East Nashville residents will get one more opportunity to discuss the rezoning of a Cleveland Street property, which has become the epicenter of a bitter neighborhood feud.
The only problem is, the two sides could barely agree on where to hold their community meeting much less whether or not to rezone the small tract.
At the center of the drama is East Nashville Metro Councilwoman Pam Murray, who has been on the losing end of a series of controversial issues this year.
Murray’s latest difficulties have come in scheduling a community meeting for the property located at 837 Cleveland St. Those who oppose the rezoning say they’ve been the victims of intimidation tactics by Murray supporters.
The opposition, led by Nashville attorney and District 5 resident Jamie Hollin, scheduled a community meeting for 6:30 p.m. Thursday at the East Precinct Police headquarters. But Murray has scheduled a meeting of her own for Thursday at 6 p.m. at the East Branch Public Library.
After a back-and-forth e-mail exchange between Murray and Hollin, the 6 p.m. meeting at the library location was finally agreed upon. Read their entire email exchange here.
At last week’s Council meeting, the bill was deferred following public hearing so the two sides could talk more and work toward a compromise. The property’s owner Sheridath Blackwood wants to turn the former junkyard building into affordable apartments. But many neighbors say the building doesn’t make sense as an apartment and doesn’t fit with the area’s community plan.
In a letter to Murray, Hollin said constituents chose the police precinct because they have felt intimidated in the past.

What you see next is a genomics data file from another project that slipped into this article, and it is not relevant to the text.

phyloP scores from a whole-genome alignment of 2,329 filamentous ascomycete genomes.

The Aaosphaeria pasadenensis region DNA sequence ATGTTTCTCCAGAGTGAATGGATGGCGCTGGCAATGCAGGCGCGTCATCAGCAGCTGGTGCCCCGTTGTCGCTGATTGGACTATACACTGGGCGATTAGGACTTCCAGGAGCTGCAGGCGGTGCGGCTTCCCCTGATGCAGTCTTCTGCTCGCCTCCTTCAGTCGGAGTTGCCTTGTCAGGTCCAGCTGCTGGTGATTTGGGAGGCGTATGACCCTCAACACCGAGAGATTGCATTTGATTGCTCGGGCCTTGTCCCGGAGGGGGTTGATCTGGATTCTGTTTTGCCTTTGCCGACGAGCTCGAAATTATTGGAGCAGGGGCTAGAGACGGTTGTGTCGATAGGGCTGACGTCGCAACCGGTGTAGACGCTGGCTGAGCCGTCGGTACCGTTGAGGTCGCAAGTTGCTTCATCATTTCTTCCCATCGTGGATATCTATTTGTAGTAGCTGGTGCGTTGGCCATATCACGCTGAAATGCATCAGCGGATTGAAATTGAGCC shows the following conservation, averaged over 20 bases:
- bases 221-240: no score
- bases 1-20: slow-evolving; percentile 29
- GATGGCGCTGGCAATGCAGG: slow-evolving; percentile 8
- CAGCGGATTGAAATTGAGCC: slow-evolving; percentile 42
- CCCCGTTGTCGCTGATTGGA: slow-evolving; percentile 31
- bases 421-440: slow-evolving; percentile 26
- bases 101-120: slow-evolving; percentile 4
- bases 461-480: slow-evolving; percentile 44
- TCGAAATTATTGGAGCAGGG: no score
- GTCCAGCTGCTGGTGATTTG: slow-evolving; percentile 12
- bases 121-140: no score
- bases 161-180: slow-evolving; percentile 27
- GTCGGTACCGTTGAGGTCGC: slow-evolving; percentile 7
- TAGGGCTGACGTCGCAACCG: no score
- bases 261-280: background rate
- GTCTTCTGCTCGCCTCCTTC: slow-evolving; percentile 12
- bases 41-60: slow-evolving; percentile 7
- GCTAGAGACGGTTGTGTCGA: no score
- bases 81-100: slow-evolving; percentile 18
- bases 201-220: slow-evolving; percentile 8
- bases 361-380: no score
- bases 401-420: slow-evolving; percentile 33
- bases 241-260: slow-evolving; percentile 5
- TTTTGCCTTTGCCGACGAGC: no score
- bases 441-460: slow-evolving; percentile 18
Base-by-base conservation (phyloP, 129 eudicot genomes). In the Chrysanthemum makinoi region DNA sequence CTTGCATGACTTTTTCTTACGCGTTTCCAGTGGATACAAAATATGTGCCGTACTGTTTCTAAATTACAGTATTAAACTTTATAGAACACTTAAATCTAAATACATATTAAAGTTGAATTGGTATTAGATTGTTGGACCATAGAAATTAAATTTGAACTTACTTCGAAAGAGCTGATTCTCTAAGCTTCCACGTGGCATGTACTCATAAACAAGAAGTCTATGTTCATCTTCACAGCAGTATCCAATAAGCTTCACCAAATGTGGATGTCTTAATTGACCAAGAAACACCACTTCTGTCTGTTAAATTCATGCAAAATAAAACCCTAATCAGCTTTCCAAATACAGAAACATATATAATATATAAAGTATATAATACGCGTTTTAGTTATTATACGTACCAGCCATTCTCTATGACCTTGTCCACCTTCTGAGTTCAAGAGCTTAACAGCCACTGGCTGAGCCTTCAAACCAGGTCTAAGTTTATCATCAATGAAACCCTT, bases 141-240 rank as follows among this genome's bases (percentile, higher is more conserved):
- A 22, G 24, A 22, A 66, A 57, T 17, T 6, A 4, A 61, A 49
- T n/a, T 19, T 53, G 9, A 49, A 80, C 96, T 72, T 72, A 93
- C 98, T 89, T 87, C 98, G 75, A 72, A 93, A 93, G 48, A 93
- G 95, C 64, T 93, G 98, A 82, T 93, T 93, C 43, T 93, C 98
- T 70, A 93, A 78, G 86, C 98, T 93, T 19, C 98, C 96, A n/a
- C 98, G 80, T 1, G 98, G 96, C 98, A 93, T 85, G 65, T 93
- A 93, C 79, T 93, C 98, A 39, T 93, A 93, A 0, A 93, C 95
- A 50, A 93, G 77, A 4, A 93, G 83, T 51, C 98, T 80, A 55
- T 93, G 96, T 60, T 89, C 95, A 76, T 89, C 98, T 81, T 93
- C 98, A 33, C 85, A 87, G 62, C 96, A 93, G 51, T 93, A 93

“This location was selected due to the fact many of the people in opposition to this bill have expressed genuine concern for their physical safety because they were cursed, intimidated and physically threatened [by Murray supporters after last week’s Council meeting],” Hollin said in a letter to Murray.
But Murray responded with a letter of her own, in which she denies the intimidation claims and states the actual meeting will take place at 6 p.m. at the library.
“Regarding a incident of intimidation, I know this to be untrue,” Murray’s response stated.
Murray has been at the center of controversy in recent months. First came a report by News Channel 5’s Phil Williams, which showed Murray lived a majority of the time in Detroit, where she works as a social worker at a methadone clinic.
Then came an ugly incident between Murray and District 8 Councilwoman Karen Bennett, in which the police were called following a community meeting. In the police report, Bennett said she was threatened by Murray supporters. No charges were ever filed as a result of the incident and Murray denied the claims.
Additionally, a complaint was filed against Murray by a constituent with the state Ethics Commission. The constituent claimed Murray lied on her state ethics disclosure form.
The consensus among Council members following last week’s public hearing was that the bill would likely be defeated, but the two sides should try to work out their differences.